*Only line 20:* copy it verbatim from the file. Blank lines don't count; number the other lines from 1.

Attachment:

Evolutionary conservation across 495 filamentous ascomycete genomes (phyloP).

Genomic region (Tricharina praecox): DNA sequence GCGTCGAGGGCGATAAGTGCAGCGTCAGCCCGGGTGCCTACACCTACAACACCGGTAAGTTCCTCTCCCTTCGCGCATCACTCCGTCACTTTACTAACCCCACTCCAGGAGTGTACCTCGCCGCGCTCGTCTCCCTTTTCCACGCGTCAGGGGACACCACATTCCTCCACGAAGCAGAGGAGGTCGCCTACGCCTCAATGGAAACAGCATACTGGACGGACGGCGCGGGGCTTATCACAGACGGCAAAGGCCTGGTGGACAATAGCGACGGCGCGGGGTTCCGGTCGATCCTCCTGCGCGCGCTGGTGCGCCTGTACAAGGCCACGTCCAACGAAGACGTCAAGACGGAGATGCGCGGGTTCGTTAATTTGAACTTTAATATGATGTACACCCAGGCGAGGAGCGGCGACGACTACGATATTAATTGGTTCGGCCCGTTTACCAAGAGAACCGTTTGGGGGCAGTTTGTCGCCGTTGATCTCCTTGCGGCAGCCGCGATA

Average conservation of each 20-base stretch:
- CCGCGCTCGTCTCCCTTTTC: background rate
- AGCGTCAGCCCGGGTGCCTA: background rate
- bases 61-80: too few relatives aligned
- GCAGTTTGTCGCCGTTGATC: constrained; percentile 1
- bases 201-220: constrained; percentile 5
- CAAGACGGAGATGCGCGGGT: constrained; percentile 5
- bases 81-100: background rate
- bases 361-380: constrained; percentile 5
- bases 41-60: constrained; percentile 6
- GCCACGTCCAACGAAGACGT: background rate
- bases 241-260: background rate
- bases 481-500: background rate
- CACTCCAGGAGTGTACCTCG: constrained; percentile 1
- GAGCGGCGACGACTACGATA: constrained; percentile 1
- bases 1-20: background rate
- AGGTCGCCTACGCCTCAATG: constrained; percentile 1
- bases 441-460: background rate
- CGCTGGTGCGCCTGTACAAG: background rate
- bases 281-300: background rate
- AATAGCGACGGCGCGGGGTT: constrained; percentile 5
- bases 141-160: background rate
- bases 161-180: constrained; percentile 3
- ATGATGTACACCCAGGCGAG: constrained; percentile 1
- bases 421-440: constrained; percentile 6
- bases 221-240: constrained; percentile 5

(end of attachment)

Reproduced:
- bases 441-460: background rate